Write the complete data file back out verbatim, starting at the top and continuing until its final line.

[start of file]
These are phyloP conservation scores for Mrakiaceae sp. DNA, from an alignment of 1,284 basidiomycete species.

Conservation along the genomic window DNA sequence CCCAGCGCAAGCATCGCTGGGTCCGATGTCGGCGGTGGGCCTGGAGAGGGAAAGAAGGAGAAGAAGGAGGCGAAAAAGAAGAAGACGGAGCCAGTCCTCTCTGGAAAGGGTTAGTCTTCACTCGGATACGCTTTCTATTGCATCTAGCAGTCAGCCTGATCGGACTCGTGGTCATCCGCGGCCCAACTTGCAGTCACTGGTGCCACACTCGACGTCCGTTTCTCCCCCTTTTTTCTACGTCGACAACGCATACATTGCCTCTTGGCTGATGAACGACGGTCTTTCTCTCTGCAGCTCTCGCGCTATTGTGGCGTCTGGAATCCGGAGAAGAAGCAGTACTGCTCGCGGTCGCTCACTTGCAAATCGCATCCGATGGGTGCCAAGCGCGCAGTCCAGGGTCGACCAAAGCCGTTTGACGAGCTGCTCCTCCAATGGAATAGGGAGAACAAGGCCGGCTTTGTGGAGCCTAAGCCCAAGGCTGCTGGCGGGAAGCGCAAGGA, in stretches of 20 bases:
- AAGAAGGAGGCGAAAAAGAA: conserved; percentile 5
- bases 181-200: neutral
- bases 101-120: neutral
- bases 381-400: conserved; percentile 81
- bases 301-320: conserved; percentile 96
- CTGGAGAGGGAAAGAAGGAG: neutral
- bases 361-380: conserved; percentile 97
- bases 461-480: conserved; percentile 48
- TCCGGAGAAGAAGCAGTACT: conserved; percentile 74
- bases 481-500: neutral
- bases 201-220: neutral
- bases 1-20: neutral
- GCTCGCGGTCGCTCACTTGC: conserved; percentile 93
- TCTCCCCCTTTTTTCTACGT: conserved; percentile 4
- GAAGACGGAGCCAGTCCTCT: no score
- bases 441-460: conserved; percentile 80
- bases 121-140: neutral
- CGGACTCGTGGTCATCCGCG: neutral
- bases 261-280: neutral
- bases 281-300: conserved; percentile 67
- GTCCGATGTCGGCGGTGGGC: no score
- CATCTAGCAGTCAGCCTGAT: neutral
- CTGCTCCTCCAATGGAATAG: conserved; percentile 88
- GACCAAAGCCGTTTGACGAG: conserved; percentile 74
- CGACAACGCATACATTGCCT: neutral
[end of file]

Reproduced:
These are phyloP conservation scores for Mrakiaceae sp. DNA, from an alignment of 1,284 basidiomycete species.

Conservation along the genomic window DNA sequence CCCAGCGCAAGCATCGCTGGGTCCGATGTCGGCGGTGGGCCTGGAGAGGGAAAGAAGGAGAAGAAGGAGGCGAAAAAGAAGAAGACGGAGCCAGTCCTCTCTGGAAAGGGTTAGTCTTCACTCGGATACGCTTTCTATTGCATCTAGCAGTCAGCCTGATCGGACTCGTGGTCATCCGCGGCCCAACTTGCAGTCACTGGTGCCACACTCGACGTCCGTTTCTCCCCCTTTTTTCTACGTCGACAACGCATACATTGCCTCTTGGCTGATGAACGACGGTCTTTCTCTCTGCAGCTCTCGCGCTATTGTGGCGTCTGGAATCCGGAGAAGAAGCAGTACTGCTCGCGGTCGCTCACTTGCAAATCGCATCCGATGGGTGCCAAGCGCGCAGTCCAGGGTCGACCAAAGCCGTTTGACGAGCTGCTCCTCCAATGGAATAGGGAGAACAAGGCCGGCTTTGTGGAGCCTAAGCCCAAGGCTGCTGGCGGGAAGCGCAAGGA, in stretches of 20 bases:
- AAGAAGGAGGCGAAAAAGAA: conserved; percentile 5
- bases 181-200: neutral
- bases 101-120: neutral
- bases 381-400: conserved; percentile 81
- bases 301-320: conserved; percentile 96
- CTGGAGAGGGAAAGAAGGAG: neutral
- bases 361-380: conserved; percentile 97
- bases 461-480: conserved; percentile 48
- TCCGGAGAAGAAGCAGTACT: conserved; percentile 74
- bases 481-500: neutral
- bases 201-220: neutral
- bases 1-20: neutral
- GCTCGCGGTCGCTCACTTGC: conserved; percentile 93
- TCTCCCCCTTTTTTCTACGT: conserved; percentile 4
- GAAGACGGAGCCAGTCCTCT: no score
- bases 441-460: conserved; percentile 80
- bases 121-140: neutral
- CGGACTCGTGGTCATCCGCG: neutral
- bases 261-280: neutral
- bases 281-300: conserved; percentile 67
- GTCCGATGTCGGCGGTGGGC: no score
- CATCTAGCAGTCAGCCTGAT: neutral
- CTGCTCCTCCAATGGAATAG: conserved; percentile 88
- GACCAAAGCCGTTTGACGAG: conserved; percentile 74
- CGACAACGCATACATTGCCT: neutral